On February 18, the Consumer Financial Protection Bureau's director, Richard Cordray, made remarks to the American Constitution Society regarding the ills of mandatory pre-dispute arbitration clauses, particularly those containing class action waivers. It was a friendly audience; the ACS is the liberal corollary to the conservative Federalist Society. Put another way, Justices Ginsberg and Sotomayor are to ACS what Justices Scalia and Thomas are to the Federalist Society.
The director's remarks were long on rhetoric, intended to make the case for why class action waivers should be excised from arbitration agreements and the bigger implication that arbitration is bad for consumers. For example:
"These important [arbitration] clauses have often been buried deep in the fine print of contracts for consumer financial products and services, such as credit cards, bank accounts, payday loans, and private student loans," and
"Arbitration clauses, as they are used today both in the field of consumer finance and more generally, often have been deliberately designed to block Americans from effective means of vindicating their rights. Some of the broader ramifications are surprising and even breathtaking in their scope."
What the director fails to acknowledge is that consumer arbitration clauses have evolved over time and have been effectively monitored by the courts. Today's arbitration clauses are pretty conspicuous (if consumers bothered to read the documents they sign, they'd see how conspicuous legally compliant arbitration clauses are) and provide substantial consumer protections. Do they eliminate access to the courts? Absolutely. Is that a bad thing? Absolutely not.
The director's focus on class action waivers begs the question: Who is the CFPB trying to protect? Is it consumers or trial lawyers? The CFPB's own study revealed that consumers, on average, collected $5,389 in arbitration awards and $32.35 in class actions. Put another way, consumers obtained 166 times more money in arbitration than they did in court actions. How is that bad for consumers?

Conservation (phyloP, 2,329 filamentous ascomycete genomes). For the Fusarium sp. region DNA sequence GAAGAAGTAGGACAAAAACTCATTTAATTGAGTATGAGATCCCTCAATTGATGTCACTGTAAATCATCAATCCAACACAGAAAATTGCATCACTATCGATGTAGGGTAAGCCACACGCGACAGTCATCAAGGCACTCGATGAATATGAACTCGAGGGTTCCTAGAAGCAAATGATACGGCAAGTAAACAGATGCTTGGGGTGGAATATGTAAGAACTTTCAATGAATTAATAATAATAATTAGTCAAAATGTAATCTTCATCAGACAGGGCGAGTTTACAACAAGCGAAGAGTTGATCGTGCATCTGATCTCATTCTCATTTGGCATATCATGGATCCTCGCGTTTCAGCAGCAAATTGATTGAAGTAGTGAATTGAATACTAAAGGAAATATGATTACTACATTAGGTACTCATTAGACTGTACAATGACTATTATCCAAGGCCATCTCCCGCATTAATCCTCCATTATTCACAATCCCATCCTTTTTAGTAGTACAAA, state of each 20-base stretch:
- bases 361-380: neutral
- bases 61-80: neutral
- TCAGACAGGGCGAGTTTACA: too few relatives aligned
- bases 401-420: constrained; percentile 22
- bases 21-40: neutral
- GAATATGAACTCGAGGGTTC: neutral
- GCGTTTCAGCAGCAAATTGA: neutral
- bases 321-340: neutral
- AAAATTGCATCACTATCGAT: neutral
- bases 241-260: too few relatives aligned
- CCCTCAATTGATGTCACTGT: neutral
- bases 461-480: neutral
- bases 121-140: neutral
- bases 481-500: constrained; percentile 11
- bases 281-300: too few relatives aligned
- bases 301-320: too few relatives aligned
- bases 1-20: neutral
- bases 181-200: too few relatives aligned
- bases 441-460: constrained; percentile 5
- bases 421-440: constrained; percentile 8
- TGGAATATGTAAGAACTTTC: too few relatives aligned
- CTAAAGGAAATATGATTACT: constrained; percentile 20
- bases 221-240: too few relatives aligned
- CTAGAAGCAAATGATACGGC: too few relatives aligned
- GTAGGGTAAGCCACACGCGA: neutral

The director noted that the CFPB's study found that class action settlements totaled "$2.7 billion in cash, in-kind relief, fees, and expenses." What the director did not say is that $424 million of that total went to trial attorneys in the form of legal fees. Nor did he mention what portion of the $2.7 billion went to other fees, expenses, and in-kind relief. Apparently it was a lot since the average cash award was less than the admission to a movie theater for a family of four.
Consider the following remarks:
"In our study, we took a close look at the impact of these clauses ... how many consumers pursued and got relief in arbitration procedures or in individual litigation when they challenged company behavior they believed to be wrongful. We found that very few consumers used the arbitration procedures. Only about 25 disputes per year involved affirmative consumer claims of $1,000 or less, and only a handful of those achieved any relief whatsoever. We also found that consumers generally did not use the court system - including small claims courts - to obtain redress for individual matters." (emphasis added).
What this finding says to me is that most consumers did not believe it was worth their time to go after a small amount of money. Just like many consumers will not complain about small errors in a dinner order, a grocery order, a repair order, etc. The dollar amounts just may not be important enough. Then, there's this:
"Finally, our study examined the extent to which consumers are aware of arbitration clauses and understand their implications. In our survey of 1,000 consumers with credit cards, we found that of those consumers who said they knew what arbitration was, three out of four reported that they did not know if they were subject to an arbitration clause. Of those who said they did know, more than half were wrong about whether their agreements actually contained an arbitration clause.
Taken together, these results show that arbitration clauses severely limit consumers' options to pursue a just resolution of their disputes, to their detriment and without their knowledge."
Whether he realizes it or not, the director is not describing a harm issue. He's describing a financial literacy issue. I suspect most of those consumers in the survey are also unaware of what other remedies are in their card agreements. Or exactly what their own obligations are. And I'm confident none of the consumers surveyed could recount their rights to go to court or anything about the costs and time involved in bringing a suit.
Arbitration clauses allow financial institutions to control costs and avoid class action awards and outrageous attorneys' fees for what often amount to little more than minor technical violations. Eliminating class action waivers subjects good businesses that have strong economic incentives to treat their customers well to potential liability that is the equivalent of executing someone for running a stop sign. But punishing evil financial institutions is politically expedient right now. Who cares if consumers don't benefit as long as the banks get hurt? And if we can put more money in the pockets of consumer-advocates- turned-trial-attorneys, well, that's just gravy.